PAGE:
A new thread about what a despicable person Christie was

Continuing the discussion from General Moderation Topic:

  • I agree
  • I disagree

0 voters

We’re about 75% through.

1 Like

Trump’s people of course always refer to this by its original title.

Eewww. Yuck.

I didn’t know that.




…it was ‘cleaned up’ to Ten Little Indians when i was a young teenager… sigh.


Just a shade less ‘horrifically offensive…’


Wait, this isn’t about Chris Christie?


1 Like

Framing the past in modern terms can be problematical… is people’s concern solely over the original book title, or is there more? I haven’t read it.

I have read Kipling, though. People who don’t care to understand historical context will certainly have problems with Kipling.

1 Like

It’s been a while since I read the book, but I don’t recall there being anything really objectionable; the rhyme that the book was originally named for is mentioned, but that’s about it.

And yeah, Kipling’s going to be a problem if people ignore the context. He’s interesting in the sense that while he was undoubtedly a supporter of the idea of the British Imperium, and its supposed civilizing mission, he was sharply critical of the actual practice, focusing on the overworked, underpaid and underappreciated civil servants, engineers, and soldiers instead of the elites. And for all that, he’s obviously quite sympathetic towards the various Indian peoples, sometimes more so than the British when the latter are being fools.


I usually describe his first major work: Plain Tales from the Hills, as “Nihilistic Stories”. They are not very flattering to the British, who are often portrayed as arrogant, vain fools, with a few exceptions of the people who immersed in the local culture rather than remaining aloof from it.

I’m also confused about which Christie is the subject of the thread. I’m in Jersey, so Despicable & Christie have a natural connection.


I think the original objection (and the minifurore that got a subthread deleted) was indeed over the title. My comment was due to the fact that Christie was politically rather right wing, and she famously had a bad habit of racist stereotypes popping up in her books. (The US editions were actually edited to remove some of the most extreme characterizations of Jews, who she apparently didn’t consider as quite human, and of Catholics.)


For me the question is whether, if I were a contemporary of an artist, I would support their work. I take voting with my wallet quite seriously as it’s arguably the most power we have in our consumerist society.

Given what I’ve learned of Christie as I got older, no, I probably wouldn’t. I love her mysteries and, as a once avid theater goer, particularly some of the excellently performed stage plays I’ve seen put on over the years. But it’s kind of like how I am about OSC. I enjoy his stories, but there are other storytellers I enjoy just as much that don’t actively support causes working against my own beliefs about right and wrong. The difference, for me and me alone, is that Christie is dead and I don’t feel bad supporting many of the good actors who continue to portray her mysteries, so for me I don’t see a conflict between criticizing her politics and enjoying her art.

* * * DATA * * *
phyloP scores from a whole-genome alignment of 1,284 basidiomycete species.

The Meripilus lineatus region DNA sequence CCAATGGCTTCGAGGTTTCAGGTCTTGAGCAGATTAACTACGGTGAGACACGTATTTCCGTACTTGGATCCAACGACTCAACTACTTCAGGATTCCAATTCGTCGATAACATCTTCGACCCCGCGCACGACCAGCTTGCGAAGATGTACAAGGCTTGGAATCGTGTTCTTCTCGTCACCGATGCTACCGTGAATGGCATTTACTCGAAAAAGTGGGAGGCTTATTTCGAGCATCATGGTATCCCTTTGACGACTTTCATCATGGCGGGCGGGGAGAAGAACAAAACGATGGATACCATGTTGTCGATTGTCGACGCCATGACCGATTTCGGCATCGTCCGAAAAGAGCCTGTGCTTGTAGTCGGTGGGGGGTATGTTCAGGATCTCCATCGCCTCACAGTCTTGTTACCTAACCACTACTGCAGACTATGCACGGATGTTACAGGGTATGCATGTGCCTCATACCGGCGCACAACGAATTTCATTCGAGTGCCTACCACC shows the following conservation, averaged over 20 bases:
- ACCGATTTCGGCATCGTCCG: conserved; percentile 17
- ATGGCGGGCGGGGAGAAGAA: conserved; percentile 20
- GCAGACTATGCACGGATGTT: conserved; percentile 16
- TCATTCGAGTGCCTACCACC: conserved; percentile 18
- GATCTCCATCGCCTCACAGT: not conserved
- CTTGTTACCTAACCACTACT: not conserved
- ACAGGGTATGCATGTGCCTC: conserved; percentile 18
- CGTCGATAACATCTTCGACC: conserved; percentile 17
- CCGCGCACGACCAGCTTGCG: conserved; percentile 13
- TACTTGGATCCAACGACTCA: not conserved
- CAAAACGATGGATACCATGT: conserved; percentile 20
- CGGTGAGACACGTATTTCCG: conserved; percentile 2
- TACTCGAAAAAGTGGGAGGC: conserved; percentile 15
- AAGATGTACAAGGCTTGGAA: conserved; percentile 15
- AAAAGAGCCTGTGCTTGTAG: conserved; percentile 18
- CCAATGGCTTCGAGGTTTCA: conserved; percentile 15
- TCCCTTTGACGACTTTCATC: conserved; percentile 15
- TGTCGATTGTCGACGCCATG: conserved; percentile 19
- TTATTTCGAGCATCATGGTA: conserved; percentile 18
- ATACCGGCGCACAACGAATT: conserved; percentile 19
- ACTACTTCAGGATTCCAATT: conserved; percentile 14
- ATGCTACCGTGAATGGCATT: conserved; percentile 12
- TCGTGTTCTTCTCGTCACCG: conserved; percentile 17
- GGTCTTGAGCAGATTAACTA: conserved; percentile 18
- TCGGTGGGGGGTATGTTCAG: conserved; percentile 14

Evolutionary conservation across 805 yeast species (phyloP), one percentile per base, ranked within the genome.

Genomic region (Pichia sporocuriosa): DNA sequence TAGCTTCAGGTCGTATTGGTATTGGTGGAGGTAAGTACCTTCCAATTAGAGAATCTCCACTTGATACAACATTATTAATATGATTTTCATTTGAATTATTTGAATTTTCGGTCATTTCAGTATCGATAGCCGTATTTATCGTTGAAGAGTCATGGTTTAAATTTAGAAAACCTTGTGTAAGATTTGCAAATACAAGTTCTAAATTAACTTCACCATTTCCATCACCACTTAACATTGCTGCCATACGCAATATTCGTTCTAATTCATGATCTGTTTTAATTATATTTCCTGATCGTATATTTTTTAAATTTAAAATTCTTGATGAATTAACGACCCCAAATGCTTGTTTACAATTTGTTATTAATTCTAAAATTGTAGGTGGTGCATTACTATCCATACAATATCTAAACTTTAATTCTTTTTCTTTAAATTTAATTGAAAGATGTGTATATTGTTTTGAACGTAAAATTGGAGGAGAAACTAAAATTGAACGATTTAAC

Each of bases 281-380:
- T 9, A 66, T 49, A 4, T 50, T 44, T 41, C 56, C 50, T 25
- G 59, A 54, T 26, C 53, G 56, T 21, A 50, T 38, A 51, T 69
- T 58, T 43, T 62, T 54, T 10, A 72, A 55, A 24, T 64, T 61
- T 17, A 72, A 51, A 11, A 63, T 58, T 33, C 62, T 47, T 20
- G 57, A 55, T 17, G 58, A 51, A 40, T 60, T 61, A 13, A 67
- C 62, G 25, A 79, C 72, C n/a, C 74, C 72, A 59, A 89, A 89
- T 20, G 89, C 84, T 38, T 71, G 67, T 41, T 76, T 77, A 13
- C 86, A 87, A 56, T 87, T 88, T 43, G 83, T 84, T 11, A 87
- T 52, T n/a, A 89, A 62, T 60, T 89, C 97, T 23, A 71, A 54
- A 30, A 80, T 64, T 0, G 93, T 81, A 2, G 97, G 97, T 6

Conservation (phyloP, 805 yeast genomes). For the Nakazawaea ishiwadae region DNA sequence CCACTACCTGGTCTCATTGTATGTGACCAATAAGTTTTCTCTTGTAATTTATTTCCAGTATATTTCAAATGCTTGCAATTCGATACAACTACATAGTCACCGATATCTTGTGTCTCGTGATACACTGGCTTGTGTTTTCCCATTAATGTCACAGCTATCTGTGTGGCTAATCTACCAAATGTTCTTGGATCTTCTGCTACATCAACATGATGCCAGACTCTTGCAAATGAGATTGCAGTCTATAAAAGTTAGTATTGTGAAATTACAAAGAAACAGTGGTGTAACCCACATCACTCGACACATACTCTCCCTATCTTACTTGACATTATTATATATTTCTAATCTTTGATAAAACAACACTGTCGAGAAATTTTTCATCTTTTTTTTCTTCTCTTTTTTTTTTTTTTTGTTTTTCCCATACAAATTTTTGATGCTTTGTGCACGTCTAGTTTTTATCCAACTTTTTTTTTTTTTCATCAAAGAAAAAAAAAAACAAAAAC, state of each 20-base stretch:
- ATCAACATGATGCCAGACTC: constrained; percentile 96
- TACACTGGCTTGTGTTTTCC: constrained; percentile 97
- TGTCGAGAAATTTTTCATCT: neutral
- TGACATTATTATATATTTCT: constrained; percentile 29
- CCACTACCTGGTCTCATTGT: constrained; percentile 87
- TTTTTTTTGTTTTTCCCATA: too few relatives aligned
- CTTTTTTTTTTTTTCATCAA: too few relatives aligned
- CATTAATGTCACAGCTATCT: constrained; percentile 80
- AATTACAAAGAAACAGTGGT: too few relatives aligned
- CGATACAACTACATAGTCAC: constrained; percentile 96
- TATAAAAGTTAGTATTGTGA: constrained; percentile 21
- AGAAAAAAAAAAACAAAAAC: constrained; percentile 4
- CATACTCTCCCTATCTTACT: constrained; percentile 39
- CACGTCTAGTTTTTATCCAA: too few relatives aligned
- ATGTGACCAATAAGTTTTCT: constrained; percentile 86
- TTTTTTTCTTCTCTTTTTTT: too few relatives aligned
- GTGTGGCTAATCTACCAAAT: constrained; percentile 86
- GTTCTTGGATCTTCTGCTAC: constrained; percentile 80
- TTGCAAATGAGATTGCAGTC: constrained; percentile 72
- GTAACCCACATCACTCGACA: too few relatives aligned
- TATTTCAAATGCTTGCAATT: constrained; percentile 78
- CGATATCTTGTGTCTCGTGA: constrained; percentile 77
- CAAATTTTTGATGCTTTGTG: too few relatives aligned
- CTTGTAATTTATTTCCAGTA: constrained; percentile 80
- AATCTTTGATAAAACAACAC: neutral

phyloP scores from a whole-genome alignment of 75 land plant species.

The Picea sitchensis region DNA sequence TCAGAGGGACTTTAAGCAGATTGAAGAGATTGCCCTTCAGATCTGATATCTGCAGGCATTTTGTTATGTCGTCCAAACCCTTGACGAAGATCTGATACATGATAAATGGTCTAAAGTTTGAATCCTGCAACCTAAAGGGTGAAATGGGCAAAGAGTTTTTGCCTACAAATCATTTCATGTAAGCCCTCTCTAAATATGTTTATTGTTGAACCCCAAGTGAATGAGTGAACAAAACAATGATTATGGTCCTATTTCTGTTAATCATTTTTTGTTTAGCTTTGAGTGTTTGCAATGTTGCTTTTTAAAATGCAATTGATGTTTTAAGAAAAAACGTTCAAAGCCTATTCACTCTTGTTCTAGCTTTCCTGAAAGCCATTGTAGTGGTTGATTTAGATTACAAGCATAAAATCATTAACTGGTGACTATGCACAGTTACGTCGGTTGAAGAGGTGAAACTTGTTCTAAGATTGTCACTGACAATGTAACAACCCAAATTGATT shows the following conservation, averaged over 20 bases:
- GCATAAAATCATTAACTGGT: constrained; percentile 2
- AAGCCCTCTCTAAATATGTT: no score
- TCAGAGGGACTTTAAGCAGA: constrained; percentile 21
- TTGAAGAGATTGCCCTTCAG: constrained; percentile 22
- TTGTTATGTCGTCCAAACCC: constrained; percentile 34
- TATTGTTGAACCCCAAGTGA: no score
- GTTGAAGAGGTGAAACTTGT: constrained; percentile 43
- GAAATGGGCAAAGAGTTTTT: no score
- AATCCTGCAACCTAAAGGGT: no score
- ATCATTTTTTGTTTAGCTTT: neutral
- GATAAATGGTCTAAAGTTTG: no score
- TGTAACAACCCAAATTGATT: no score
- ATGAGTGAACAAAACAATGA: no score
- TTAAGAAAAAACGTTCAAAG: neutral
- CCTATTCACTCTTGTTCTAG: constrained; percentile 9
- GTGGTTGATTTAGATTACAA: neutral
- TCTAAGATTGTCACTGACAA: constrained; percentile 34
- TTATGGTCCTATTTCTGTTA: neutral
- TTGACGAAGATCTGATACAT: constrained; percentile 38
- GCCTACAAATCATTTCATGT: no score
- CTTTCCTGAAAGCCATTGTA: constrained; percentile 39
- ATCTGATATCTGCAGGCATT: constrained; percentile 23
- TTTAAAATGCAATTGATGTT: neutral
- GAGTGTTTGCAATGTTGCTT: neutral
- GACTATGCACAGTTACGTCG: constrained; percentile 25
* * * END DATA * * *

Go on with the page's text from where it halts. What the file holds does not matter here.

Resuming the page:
But that said, how one deals with art and artists they find problematic is always a deeply personal choice. So I take a particularly dim view of people who dismiss those who choose differently than them as virtue signalling. That seems to be the new favorite fallacy, dismissing those with different outlooks and strategies of virtue signalling. I’m pretty sure I’ve been guilty of doing it myself.

Also, I feel the poll at the start of this thread is a loaded question. We can always use a good thread to discuss topics like this, but it needn’t be an echo chamber and usually isn’t despite the degree to which outsiders often sell us short as a community.


I think it was meant as a joke. You could look at the end of the general moderation topic to see how it started.

So I take a particularly dim view of people who dismiss those who choose differently than them as virtue signalling.

In thus case it goes a little further. Jewish groups (for example) were calling her out on her stereotyping at the time, especially after the war. I’m pretty sure this qualifies as nervous self-interest, not virtue-signalling.

Here’s what a relatvely recent New Yorker article had to say:

Racism, anti-Semitism, and xenophobia turn up constantly in Christie’s books. In one, a hostess serves a special dessert called Nigger in His Shirt (chocolate pudding covered with whipped cream). We also get dagos, wogs, and Eye-ties. Most frequently commented on, however, are the Jews. In an early novel, “The Secret of Chimneys” (1925), Herman Isaacstein, who is, of course, a financier with a big nose, is invited to a political meeting at a country estate. When the host, Lord Caterham, is told who Isaacstein is, he says, “Curious names these people have.” Caterham starts calling him Nosystein. The others take this up and shorten it to Nosy.


do you feel that with your fingers or your toes? :wink:

1 Like

Right, yeah…one of those!

Less jokingly, I see what @d_r means about the sarcasm that I missed in said question/poll.


it was a pretty poe poll. Sarcasm tag fail.

1 Like

I saw (and was party to, but my comment got lost in the shuffle) the original OT discussion but didn’t read the General Mod Thread portion. Mea culpa.